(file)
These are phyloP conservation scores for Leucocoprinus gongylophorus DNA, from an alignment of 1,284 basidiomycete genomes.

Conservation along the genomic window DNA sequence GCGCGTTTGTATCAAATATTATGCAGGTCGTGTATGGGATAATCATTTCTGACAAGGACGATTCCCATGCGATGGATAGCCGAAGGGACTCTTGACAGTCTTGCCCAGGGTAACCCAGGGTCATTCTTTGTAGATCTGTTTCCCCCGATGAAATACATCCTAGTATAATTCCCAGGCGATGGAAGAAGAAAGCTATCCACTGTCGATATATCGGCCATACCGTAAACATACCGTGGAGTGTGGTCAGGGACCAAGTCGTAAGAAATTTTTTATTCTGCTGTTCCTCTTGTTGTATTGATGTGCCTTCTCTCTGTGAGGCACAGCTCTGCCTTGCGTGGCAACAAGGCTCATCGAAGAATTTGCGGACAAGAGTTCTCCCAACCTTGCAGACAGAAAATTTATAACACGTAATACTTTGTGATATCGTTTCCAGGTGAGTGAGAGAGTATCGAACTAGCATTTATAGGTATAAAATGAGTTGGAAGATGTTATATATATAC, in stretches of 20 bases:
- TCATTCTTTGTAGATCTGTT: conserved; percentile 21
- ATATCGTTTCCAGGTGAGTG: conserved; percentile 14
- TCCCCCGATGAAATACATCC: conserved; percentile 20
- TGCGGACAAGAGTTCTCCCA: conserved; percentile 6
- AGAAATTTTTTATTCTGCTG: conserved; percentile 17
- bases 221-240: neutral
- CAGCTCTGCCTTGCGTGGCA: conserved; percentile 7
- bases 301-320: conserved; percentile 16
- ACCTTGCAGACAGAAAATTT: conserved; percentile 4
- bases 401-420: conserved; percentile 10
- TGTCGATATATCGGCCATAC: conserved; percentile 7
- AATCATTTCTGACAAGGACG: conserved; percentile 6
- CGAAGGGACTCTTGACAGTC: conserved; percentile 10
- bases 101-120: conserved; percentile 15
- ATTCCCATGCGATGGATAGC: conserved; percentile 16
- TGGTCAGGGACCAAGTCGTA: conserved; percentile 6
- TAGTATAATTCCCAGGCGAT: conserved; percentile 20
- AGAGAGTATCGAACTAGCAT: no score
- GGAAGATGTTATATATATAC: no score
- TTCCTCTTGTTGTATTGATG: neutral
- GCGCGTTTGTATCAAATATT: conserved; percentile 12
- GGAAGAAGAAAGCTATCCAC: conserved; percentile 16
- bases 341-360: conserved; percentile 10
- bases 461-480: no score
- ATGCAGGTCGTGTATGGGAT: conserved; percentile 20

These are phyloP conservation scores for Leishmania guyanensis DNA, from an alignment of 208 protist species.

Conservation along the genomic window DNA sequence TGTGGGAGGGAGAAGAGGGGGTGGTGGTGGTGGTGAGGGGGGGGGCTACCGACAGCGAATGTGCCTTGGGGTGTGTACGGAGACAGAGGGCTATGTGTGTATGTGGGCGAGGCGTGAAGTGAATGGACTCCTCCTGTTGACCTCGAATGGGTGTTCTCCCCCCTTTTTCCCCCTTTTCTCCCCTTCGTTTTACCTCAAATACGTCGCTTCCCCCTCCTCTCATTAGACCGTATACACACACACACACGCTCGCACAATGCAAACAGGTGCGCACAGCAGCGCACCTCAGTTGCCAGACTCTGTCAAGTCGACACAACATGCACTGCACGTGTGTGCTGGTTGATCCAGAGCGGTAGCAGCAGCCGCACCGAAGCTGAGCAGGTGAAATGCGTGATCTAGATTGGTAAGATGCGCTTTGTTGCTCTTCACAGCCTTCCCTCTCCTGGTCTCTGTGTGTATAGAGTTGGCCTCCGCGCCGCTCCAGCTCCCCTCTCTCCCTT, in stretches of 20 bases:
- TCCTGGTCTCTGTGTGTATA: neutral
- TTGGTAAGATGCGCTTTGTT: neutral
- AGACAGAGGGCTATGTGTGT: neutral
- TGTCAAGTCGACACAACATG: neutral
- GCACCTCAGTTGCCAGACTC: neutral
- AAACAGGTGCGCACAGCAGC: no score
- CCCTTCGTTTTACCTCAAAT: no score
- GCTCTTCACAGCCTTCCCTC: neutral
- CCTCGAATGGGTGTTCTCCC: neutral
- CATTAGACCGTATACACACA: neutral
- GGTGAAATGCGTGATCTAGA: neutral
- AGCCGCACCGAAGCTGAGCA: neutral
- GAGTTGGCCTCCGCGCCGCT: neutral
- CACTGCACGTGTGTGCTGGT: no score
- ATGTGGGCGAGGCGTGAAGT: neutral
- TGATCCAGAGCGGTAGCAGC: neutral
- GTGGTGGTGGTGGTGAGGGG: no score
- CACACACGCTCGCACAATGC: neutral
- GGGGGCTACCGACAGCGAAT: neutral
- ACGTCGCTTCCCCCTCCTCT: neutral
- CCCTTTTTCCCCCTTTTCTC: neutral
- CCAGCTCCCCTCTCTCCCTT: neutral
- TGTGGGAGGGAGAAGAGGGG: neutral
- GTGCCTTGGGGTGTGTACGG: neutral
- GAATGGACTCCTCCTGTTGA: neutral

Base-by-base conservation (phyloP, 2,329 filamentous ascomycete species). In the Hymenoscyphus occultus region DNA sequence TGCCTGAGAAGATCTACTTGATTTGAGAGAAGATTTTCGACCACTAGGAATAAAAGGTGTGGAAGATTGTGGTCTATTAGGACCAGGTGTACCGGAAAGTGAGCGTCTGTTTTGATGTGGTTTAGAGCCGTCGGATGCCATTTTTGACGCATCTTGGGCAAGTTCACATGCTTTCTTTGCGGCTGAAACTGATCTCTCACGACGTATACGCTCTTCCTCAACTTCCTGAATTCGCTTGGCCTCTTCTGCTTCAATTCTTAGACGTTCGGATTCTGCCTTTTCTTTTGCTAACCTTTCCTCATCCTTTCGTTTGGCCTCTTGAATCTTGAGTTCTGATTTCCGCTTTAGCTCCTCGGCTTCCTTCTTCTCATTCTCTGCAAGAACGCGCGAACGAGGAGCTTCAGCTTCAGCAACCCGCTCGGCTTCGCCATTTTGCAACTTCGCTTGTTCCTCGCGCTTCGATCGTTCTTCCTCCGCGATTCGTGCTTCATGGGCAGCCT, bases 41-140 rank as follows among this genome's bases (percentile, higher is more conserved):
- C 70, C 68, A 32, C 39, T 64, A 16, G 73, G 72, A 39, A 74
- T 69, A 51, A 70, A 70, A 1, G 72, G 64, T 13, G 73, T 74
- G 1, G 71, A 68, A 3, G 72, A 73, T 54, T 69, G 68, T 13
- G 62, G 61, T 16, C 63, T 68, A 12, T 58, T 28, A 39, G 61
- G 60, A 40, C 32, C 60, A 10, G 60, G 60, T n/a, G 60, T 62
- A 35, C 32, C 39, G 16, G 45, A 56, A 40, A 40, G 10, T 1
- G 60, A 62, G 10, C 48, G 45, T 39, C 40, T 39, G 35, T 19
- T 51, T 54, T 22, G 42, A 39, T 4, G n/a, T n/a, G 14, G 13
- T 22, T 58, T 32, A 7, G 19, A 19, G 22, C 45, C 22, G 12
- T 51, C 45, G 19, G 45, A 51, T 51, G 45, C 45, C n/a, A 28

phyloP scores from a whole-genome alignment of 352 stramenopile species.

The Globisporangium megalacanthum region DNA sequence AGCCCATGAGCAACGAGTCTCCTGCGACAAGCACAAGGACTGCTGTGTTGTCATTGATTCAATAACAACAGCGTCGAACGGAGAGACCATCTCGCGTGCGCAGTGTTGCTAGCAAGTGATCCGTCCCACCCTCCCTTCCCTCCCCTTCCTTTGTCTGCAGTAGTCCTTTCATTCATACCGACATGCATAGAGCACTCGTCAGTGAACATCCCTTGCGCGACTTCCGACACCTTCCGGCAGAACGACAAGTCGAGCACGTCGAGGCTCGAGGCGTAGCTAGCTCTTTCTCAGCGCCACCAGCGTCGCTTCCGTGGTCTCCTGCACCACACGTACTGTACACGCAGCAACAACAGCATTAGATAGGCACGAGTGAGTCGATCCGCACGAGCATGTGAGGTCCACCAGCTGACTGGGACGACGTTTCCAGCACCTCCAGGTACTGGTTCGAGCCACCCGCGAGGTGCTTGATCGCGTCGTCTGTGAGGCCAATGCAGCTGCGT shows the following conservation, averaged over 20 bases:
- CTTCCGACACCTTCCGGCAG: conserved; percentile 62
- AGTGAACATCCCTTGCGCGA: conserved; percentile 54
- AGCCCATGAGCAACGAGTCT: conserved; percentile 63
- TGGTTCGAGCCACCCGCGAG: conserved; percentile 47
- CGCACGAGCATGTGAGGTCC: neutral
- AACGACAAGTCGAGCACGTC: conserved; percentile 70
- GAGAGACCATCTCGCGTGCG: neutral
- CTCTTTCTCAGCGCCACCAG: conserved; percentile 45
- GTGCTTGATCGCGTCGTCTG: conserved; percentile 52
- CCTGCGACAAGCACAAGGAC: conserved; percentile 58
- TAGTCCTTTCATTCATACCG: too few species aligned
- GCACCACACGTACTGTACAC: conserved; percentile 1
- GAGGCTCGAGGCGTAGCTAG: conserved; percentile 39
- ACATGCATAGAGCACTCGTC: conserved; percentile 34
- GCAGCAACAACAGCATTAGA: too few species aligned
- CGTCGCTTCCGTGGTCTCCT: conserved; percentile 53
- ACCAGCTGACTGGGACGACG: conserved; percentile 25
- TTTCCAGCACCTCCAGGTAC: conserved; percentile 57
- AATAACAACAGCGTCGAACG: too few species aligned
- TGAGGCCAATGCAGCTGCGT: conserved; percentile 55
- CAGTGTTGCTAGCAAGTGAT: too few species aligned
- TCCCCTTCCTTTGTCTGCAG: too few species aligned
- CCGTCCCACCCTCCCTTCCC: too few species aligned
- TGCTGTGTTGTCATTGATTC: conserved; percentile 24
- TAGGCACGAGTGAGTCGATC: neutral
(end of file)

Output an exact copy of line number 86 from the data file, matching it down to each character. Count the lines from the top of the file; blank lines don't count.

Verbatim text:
- AATAACAACAGCGTCGAACG: too few species aligned